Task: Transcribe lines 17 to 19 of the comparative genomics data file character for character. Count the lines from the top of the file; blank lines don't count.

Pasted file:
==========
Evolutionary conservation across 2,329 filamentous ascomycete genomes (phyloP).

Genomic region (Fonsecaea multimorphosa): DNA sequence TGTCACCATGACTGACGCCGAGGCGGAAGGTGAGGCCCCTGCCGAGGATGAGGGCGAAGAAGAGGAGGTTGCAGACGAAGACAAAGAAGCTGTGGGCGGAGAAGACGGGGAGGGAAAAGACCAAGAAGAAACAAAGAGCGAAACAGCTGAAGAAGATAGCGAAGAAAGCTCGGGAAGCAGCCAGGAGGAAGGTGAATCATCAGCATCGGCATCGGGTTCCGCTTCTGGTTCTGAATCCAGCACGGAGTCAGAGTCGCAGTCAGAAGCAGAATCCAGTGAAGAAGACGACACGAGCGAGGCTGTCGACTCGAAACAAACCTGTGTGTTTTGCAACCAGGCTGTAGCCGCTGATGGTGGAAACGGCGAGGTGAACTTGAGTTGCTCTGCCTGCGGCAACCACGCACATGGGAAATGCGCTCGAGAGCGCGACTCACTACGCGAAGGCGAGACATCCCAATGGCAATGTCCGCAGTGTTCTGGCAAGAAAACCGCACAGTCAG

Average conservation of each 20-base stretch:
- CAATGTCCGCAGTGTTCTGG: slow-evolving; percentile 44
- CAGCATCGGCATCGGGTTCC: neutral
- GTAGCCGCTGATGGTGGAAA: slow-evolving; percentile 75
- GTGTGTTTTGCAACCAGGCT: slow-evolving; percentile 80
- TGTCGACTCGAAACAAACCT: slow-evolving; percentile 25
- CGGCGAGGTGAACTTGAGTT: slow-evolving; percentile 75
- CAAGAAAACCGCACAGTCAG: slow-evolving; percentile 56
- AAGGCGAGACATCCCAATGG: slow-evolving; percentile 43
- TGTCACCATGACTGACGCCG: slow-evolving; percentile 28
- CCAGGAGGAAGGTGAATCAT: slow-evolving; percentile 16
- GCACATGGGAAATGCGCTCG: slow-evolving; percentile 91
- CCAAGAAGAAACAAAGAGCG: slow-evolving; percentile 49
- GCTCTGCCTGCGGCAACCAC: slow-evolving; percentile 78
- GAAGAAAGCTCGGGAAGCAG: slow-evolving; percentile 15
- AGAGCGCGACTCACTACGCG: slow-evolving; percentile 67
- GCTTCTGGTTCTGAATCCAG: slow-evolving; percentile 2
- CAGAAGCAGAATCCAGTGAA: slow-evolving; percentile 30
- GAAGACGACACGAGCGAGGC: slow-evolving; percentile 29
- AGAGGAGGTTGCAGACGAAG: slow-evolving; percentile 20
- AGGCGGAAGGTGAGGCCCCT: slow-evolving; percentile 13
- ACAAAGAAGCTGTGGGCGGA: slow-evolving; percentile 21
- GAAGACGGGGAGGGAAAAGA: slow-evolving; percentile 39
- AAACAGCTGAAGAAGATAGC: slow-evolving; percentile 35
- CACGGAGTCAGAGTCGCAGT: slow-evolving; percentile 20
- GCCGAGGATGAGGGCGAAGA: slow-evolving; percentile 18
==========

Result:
- GAAGAAAGCTCGGGAAGCAG: slow-evolving; percentile 15
- AGAGCGCGACTCACTACGCG: slow-evolving; percentile 67
- GCTTCTGGTTCTGAATCCAG: slow-evolving; percentile 2